FOR any other fighter coming off a first professional loss, any win would have sufficed. However, for Lawrence Okolie, a man who has made a habit of winning fights but losing fans, there was never any question as to what he needed from tonight’s (May 24) WBC bridgerweight title challenge in Poland. The truth is, he needed to do more than just beat Lucasz Rozanski, the champion, in order to breathe life into his career again. He needed to beat him in a manner that stood out and caught the eye. He needed to make a statement.

This was all part of the plan going in, something to which Okolie alluded when speaking to Boxing News on Tuesday evening. He then confirmed the details of the plan just hours before the fight when claiming his target – that is, his ideal result – would be a first-round stoppage, ensuring both a quick night and a return to the power-punching exploits of old.

That he was able to go on and secure this ideal result, halting Rozanski at the 2:55 mark of round one after dropping him three times, speaks volumes. It is a testament not only to Okolie’s self-belief – something that no doubt needed repairing after losing his WBO cruiserweight title last year – but also his punch power, which, in truth, has never really been in doubt. Certainly, on the evidence tonight, Rozanski had never been hit quite as hard or as accurately; the look on his face following the first Okolie right hand a dead giveaway. He complained along the way that some right hands were landing around the back of the head, yet the reality is that Okolie was just too big, too long, too sharp and too precise with that particular shot: the right. When letting it go, he would invariably unsettle Rozanski, even in the first minute, and it wasn’t long in fact before the Pole was dropped to the canvas as a result of the sheer force of it. The first knockdown was clear, the second a little messier, while the third, undoubtedly the pick of the bunch, saw Okolie turn his straight right hand into an uppercut, piercing Rozanski’s guard and causing him to pretzel up along the bottom rope, his senses well and truly scrambled.

He did, to his credit, manage to make it to his feet, Rozanski, but the referee, Daniel Van de Wiele, took one look into the champion’s eyes and realised the sensible decision now was to avoid the inevitable. Which is precisely what he did, waving the fight off inside three minutes.

Thirteen months ago, of course, the shoe was on the other foot, with Rozanski catching Alen Babic cold and forcing a first-round stoppage to win this very belt, the WBC bridgerweight crown. Tonight, however, he really had no answer for Okolie and it became clear rather quickly that Okolie is very much a level above the likes of Rozanski and Babic and that only the introduction of the bridgerweight weight class, sandwiched as it is between cruiserweight and heavyweight, would manage to produce a fight like this; a mismatch masquerading as a world title fight.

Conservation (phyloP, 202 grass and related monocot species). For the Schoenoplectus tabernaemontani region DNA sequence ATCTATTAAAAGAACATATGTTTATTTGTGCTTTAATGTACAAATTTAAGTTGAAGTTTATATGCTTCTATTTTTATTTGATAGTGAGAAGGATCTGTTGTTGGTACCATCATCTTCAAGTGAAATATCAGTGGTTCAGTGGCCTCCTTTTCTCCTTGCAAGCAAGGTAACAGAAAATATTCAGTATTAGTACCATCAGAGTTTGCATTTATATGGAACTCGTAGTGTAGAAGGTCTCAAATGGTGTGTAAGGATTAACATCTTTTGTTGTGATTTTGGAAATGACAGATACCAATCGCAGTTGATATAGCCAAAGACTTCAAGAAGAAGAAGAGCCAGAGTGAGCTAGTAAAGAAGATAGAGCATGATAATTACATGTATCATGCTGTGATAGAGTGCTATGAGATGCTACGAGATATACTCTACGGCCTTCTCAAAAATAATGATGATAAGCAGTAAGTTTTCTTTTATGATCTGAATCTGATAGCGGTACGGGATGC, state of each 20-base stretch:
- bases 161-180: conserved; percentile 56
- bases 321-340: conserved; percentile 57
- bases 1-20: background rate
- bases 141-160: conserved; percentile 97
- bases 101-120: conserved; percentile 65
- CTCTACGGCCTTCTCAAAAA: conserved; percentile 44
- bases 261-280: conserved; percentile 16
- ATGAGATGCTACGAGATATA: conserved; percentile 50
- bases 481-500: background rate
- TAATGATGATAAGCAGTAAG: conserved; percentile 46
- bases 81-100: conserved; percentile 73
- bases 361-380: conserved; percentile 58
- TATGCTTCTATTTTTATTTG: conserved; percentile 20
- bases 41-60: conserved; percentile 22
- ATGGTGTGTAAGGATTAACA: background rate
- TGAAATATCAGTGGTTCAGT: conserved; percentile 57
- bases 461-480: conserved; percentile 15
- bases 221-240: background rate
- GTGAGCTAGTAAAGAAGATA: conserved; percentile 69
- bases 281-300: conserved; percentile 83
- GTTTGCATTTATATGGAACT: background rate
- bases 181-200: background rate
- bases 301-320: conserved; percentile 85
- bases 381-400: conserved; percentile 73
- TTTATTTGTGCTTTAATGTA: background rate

It remains to be seen where Okolie, 20-1 (15), now goes from here. On the one hand, tonight’s performance was a reminder of the 31-year-old’s punch power and his impressive athletic ability, yet, on the other hand, it also served as a stark reminder of just what bridgerweight currently represents on the world stage. That is to say, it is still very much a division in its infancy, with its talent pool short on talent, and therefore it would almost be a shame if Okolie, someone who claims his cruiserweight days are behind him, sticks around there too long. His hope, he told me earlier this week, is that some of the British cruiserweights might soon join him at bridgerweight, but that could just be a case of wishful thinking.

“I do think with the bridgerweight belt, if any of them felt like they wanted to come up and have a little bit of a go there, they could,” he said on Tuesday. “I know (Richard) Riakporhe is probably going to struggle for weight, and I know Chris (Billam-Smith) is as well. If they wanted to dance at bridgerweight, we could do that. But we’ll see.”

Either way, Okolie should tonight be praised for winning a fight he needed to win and also winning it in the manner in which it needed to be won. That, for any fighter, is something always easier said than done, yet for someone like Lawrence Okolie, a man of whom so much is expected and a man whose wins have in the past sometimes been unsatisfactory, this was arguably the most crucial victory of his career to date.